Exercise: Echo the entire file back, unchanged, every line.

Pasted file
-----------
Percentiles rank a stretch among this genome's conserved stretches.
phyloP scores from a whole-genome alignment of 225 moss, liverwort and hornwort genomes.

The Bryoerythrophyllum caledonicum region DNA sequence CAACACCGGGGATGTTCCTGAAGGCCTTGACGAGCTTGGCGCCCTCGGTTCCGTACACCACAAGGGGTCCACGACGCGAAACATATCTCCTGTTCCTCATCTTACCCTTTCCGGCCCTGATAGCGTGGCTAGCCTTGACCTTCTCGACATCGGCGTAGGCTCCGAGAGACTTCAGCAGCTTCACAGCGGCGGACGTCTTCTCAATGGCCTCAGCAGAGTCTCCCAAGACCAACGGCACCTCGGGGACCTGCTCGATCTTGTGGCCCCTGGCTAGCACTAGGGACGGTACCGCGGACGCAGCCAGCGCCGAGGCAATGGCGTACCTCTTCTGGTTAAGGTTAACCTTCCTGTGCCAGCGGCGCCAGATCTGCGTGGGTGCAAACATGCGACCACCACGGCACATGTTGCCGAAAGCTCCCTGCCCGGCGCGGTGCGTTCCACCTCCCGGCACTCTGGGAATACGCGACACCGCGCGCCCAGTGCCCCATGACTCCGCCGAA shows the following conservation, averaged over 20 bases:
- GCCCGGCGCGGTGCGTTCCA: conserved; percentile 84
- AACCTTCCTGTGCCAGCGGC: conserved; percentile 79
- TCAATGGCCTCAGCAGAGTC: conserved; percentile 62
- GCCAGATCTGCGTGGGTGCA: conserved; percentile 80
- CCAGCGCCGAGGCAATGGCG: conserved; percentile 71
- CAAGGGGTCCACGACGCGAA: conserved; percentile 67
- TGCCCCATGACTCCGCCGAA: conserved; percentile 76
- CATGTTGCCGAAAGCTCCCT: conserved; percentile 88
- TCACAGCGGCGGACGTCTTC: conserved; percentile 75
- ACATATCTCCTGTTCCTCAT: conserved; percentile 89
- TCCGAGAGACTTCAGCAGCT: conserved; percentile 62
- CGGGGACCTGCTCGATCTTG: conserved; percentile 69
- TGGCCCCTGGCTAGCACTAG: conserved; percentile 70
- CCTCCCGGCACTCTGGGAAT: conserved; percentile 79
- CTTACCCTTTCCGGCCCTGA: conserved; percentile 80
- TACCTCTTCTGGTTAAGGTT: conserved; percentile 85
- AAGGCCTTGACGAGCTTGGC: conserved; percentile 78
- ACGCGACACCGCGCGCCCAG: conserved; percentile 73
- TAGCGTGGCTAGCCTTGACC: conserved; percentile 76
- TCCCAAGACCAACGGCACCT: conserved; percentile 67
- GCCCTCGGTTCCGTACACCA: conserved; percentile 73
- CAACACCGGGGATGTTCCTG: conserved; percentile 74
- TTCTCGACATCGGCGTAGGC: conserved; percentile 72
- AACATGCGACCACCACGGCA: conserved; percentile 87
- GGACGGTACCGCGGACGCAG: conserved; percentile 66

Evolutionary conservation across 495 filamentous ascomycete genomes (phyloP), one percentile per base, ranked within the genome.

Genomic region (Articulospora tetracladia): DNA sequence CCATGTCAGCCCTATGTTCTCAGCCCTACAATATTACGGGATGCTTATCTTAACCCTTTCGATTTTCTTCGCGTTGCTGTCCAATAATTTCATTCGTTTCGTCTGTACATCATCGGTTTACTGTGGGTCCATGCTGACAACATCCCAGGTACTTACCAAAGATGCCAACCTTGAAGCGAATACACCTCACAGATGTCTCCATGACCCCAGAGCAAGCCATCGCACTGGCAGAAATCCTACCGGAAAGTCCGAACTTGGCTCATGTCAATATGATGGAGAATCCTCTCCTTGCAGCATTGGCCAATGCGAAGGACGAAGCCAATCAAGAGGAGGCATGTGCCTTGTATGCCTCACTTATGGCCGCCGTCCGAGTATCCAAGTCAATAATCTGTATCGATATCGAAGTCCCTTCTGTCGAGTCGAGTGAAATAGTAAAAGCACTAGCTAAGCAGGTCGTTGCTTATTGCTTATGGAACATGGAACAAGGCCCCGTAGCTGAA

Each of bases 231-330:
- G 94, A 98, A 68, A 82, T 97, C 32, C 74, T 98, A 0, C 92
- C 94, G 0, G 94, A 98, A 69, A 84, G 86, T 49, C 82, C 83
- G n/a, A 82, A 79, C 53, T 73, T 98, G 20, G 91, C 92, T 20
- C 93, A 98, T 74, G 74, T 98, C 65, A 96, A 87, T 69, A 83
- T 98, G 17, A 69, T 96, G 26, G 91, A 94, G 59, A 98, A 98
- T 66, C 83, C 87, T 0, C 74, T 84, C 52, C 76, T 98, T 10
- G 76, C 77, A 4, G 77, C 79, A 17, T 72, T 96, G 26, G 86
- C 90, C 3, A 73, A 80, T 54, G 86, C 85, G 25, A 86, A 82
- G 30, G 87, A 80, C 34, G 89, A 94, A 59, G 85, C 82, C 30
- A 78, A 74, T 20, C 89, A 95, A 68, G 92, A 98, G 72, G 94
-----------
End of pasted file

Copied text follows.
Percentiles rank a stretch among this genome's conserved stretches.
phyloP scores from a whole-genome alignment of 225 moss, liverwort and hornwort genomes.

The Bryoerythrophyllum caledonicum region DNA sequence CAACACCGGGGATGTTCCTGAAGGCCTTGACGAGCTTGGCGCCCTCGGTTCCGTACACCACAAGGGGTCCACGACGCGAAACATATCTCCTGTTCCTCATCTTACCCTTTCCGGCCCTGATAGCGTGGCTAGCCTTGACCTTCTCGACATCGGCGTAGGCTCCGAGAGACTTCAGCAGCTTCACAGCGGCGGACGTCTTCTCAATGGCCTCAGCAGAGTCTCCCAAGACCAACGGCACCTCGGGGACCTGCTCGATCTTGTGGCCCCTGGCTAGCACTAGGGACGGTACCGCGGACGCAGCCAGCGCCGAGGCAATGGCGTACCTCTTCTGGTTAAGGTTAACCTTCCTGTGCCAGCGGCGCCAGATCTGCGTGGGTGCAAACATGCGACCACCACGGCACATGTTGCCGAAAGCTCCCTGCCCGGCGCGGTGCGTTCCACCTCCCGGCACTCTGGGAATACGCGACACCGCGCGCCCAGTGCCCCATGACTCCGCCGAA shows the following conservation, averaged over 20 bases:
- GCCCGGCGCGGTGCGTTCCA: conserved; percentile 84
- AACCTTCCTGTGCCAGCGGC: conserved; percentile 79
- TCAATGGCCTCAGCAGAGTC: conserved; percentile 62
- GCCAGATCTGCGTGGGTGCA: conserved; percentile 80
- CCAGCGCCGAGGCAATGGCG: conserved; percentile 71
- CAAGGGGTCCACGACGCGAA: conserved; percentile 67
- TGCCCCATGACTCCGCCGAA: conserved; percentile 76
- CATGTTGCCGAAAGCTCCCT: conserved; percentile 88
- TCACAGCGGCGGACGTCTTC: conserved; percentile 75
- ACATATCTCCTGTTCCTCAT: conserved; percentile 89
- TCCGAGAGACTTCAGCAGCT: conserved; percentile 62
- CGGGGACCTGCTCGATCTTG: conserved; percentile 69
- TGGCCCCTGGCTAGCACTAG: conserved; percentile 70
- CCTCCCGGCACTCTGGGAAT: conserved; percentile 79
- CTTACCCTTTCCGGCCCTGA: conserved; percentile 80
- TACCTCTTCTGGTTAAGGTT: conserved; percentile 85
- AAGGCCTTGACGAGCTTGGC: conserved; percentile 78
- ACGCGACACCGCGCGCCCAG: conserved; percentile 73
- TAGCGTGGCTAGCCTTGACC: conserved; percentile 76
- TCCCAAGACCAACGGCACCT: conserved; percentile 67
- GCCCTCGGTTCCGTACACCA: conserved; percentile 73
- CAACACCGGGGATGTTCCTG: conserved; percentile 74
- TTCTCGACATCGGCGTAGGC: conserved; percentile 72
- AACATGCGACCACCACGGCA: conserved; percentile 87
- GGACGGTACCGCGGACGCAG: conserved; percentile 66

Evolutionary conservation across 495 filamentous ascomycete genomes (phyloP), one percentile per base, ranked within the genome.

Genomic region (Articulospora tetracladia): DNA sequence CCATGTCAGCCCTATGTTCTCAGCCCTACAATATTACGGGATGCTTATCTTAACCCTTTCGATTTTCTTCGCGTTGCTGTCCAATAATTTCATTCGTTTCGTCTGTACATCATCGGTTTACTGTGGGTCCATGCTGACAACATCCCAGGTACTTACCAAAGATGCCAACCTTGAAGCGAATACACCTCACAGATGTCTCCATGACCCCAGAGCAAGCCATCGCACTGGCAGAAATCCTACCGGAAAGTCCGAACTTGGCTCATGTCAATATGATGGAGAATCCTCTCCTTGCAGCATTGGCCAATGCGAAGGACGAAGCCAATCAAGAGGAGGCATGTGCCTTGTATGCCTCACTTATGGCCGCCGTCCGAGTATCCAAGTCAATAATCTGTATCGATATCGAAGTCCCTTCTGTCGAGTCGAGTGAAATAGTAAAAGCACTAGCTAAGCAGGTCGTTGCTTATTGCTTATGGAACATGGAACAAGGCCCCGTAGCTGAA

Each of bases 231-330:
- G 94, A 98, A 68, A 82, T 97, C 32, C 74, T 98, A 0, C 92
- C 94, G 0, G 94, A 98, A 69, A 84, G 86, T 49, C 82, C 83
- G n/a, A 82, A 79, C 53, T 73, T 98, G 20, G 91, C 92, T 20
- C 93, A 98, T 74, G 74, T 98, C 65, A 96, A 87, T 69, A 83
- T 98, G 17, A 69, T 96, G 26, G 91, A 94, G 59, A 98, A 98
- T 66, C 83, C 87, T 0, C 74, T 84, C 52, C 76, T 98, T 10
- G 76, C 77, A 4, G 77, C 79, A 17, T 72, T 96, G 26, G 86
- C 90, C 3, A 73, A 80, T 54, G 86, C 85, G 25, A 86, A 82
- G 30, G 87, A 80, C 34, G 89, A 94, A 59, G 85, C 82, C 30
- A 78, A 74, T 20, C 89, A 95, A 68, G 92, A 98, G 72, G 94